“When I had to first take my finals as a freshman in college, the idea was foreign to me. The closest thing to a final I had was Mr. Cyran’s Anatomy and Physiology exam in my senior year,” Academies @ Englewood alumni Steve Pyun said. “The idea of being tested on what I had learned in the past 14 weeks in college seemed very dreadful to me at that time,” he explained.
Steve is currently a sophomore at Stony Brook University, and his statement is one of th
e reasons why DMAE school administrators and faculty reached a consensus to give final exams again. Students like Steve provided the feedback that exams are needed to better prepare future college students for finals week in terms of practice and preparation.
Teachers have been busy preparing these exams which will be administered June 17-20, 2013, with make-up exams on June 21.
“It provides an opportunity for teachers who teach the same subject to actually agree upon the main ideas that need to be captured, regardless of who is teaching the course,” Supervisor Gordana Picinich noted. “The exam defines the specificity of the course. So, whether you have Teacher A or Teacher B, the final exam is going to be the same and this ensures that the coverage of the material is comparable,” supervisor Gordana Picinich stated.
Yet, many students from all grade levels have been complaining about the unfairness of this new policy.
“The final exams are really unnecessary,” according to freshman Dylan Majsiak, who also feels that “the school did a really poor job of informing us and giving us the time to prepare.”
Students like Dylan felt they were not informed soon enough, although teachers were aware that there would be a final exam administered in core courses early in the school year.
Junior students also have a litany of complaints.
“It is going to be a lot of stress with the AP testing, SATs, and now Final Exams. There is also the end-of-the-year projects we have to worry about. For juniors, it is going to be unreasonably exhausting,” junior Melissa Chan stated.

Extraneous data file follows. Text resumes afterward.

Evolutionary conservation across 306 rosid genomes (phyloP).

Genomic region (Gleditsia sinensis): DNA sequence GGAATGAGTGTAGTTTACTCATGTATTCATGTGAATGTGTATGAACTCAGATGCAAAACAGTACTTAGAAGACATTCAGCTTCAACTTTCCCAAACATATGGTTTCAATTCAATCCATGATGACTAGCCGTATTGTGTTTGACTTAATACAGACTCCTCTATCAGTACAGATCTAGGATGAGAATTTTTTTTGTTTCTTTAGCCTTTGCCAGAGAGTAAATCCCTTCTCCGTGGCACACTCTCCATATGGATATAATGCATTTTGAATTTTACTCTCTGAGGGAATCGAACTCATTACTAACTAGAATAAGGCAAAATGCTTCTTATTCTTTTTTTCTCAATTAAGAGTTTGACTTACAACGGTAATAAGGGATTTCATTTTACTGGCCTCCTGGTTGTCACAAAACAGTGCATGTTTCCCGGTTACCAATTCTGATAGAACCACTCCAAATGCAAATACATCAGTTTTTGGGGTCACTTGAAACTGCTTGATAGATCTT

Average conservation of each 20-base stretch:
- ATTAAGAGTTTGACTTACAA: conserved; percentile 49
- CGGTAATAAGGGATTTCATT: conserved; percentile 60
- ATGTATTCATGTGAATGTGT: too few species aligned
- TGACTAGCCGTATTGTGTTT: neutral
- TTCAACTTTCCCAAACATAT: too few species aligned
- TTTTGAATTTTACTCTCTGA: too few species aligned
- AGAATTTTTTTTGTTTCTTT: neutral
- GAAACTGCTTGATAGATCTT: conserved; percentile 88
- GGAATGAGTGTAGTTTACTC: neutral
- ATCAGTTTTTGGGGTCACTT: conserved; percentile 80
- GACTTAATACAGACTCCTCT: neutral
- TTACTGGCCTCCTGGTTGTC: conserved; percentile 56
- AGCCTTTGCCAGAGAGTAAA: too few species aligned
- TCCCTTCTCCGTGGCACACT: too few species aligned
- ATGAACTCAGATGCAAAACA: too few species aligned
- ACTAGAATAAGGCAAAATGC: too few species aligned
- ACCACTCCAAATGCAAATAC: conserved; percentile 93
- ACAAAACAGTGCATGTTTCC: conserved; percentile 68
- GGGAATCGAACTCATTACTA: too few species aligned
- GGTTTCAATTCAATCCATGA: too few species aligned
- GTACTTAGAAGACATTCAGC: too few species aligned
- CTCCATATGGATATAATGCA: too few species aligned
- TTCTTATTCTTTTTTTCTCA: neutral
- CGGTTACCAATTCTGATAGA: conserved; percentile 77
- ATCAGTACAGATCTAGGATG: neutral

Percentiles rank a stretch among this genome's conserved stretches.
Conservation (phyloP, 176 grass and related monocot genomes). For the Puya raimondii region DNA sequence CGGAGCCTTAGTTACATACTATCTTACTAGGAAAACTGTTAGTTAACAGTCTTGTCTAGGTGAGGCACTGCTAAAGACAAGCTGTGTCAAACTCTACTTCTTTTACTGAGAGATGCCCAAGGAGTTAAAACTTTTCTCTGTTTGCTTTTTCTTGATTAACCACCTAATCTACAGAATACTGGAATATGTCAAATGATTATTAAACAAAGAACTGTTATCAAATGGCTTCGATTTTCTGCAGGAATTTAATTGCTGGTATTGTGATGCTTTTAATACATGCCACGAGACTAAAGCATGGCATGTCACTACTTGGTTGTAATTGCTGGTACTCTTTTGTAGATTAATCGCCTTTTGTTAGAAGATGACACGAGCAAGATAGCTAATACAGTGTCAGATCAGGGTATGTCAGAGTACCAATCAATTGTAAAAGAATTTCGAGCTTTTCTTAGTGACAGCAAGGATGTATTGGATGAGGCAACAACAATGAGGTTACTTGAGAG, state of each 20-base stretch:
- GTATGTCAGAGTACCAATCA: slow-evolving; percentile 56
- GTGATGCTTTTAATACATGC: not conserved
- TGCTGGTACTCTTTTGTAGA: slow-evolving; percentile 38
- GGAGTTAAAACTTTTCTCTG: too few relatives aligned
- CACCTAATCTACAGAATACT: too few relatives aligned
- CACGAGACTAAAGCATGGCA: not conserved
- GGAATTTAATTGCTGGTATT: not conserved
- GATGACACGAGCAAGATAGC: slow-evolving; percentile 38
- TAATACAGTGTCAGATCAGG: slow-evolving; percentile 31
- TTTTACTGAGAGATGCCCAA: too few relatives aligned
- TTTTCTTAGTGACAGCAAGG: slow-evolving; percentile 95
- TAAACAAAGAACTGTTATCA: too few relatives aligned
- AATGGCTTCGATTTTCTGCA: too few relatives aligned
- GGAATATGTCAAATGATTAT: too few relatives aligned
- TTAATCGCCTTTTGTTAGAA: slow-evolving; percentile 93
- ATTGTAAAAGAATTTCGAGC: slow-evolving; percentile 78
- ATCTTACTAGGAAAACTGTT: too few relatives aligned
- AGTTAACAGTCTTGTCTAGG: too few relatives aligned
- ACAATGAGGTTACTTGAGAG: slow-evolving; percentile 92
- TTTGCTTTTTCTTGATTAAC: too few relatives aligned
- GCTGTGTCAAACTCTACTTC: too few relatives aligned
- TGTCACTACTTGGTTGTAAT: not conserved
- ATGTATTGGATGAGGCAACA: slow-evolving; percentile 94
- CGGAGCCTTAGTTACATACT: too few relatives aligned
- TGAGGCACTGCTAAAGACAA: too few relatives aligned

However, teachers believe that the finals would be a good experience for students, as it would be an excellent way to prepare them for the pressure of more competitive college entrance as well as career readiness.
“I believe the benefits of taking the final exams outweigh the negatives” history teacher John Cirilli said. “While students love not taking them, it will prepare them for college in terms of organization, study groups and being in a pressured environment for two hours. By doing so, this will increase their success in college,” Mr. Cirilli explained.
Contrary to many students, some, like junior Akinshola Iogunleko, think that the finals are going to be “light work.”
“I support the final exams. I come from a Catholic School and I have been doing them since first grade. It is light work. Bada bing bada boom. We’re done!” Akinshola said with confidence. “The finals will help since all we do in college is take tests and do research papers.”
As a senior privilege, some seniors have a leeway: those with an A (90 or higher) in a class are eligible to be exempt from final exams.
Senior Theresa Ambulo claims she will be exempt from a few exams.
“I think the policy has good intentions but gets kind of confusing. Although I have no opposition to it, I feel that it is contradictory since the whole point is to prepare students for college, yet seniors can be excused from them,” Theresa stated.
Despite the benefits the final exams can have, sophomore Stephen Park feels that they can yield more negative results. Stephen feels this way because he thinks some of his teachers have failed to prepare him and classmates for finals that can either make or break their grades.
The maximum percentage the finals count for a student’s grade is 10% overall.
“I think that we need to be careful about how much weight we give to the finals. We don’t want students who are doing well throughout the year to have their grades negatively impacted by the finals,” mathematics teacher Dorothy McClelland stated.
The exams, set for Monday, June 17 to Thursday, June 20, are designed so that the maximum number of tests a student can take per day is two. The first session is from 8 a.m.. to 10 a.m.. and the second session is from 10:15 a.m. to 12:15 p.m.
“I know it is pressured time to study for exams,” Ms. Picinich acknowledged. “It is part of the academic journey to deal with the pressure, to deal with the time element and to deal with the comprehensive overview of the subject you have been studying the whole year. But, I think there are a lot of merits through going through the journey,” she said.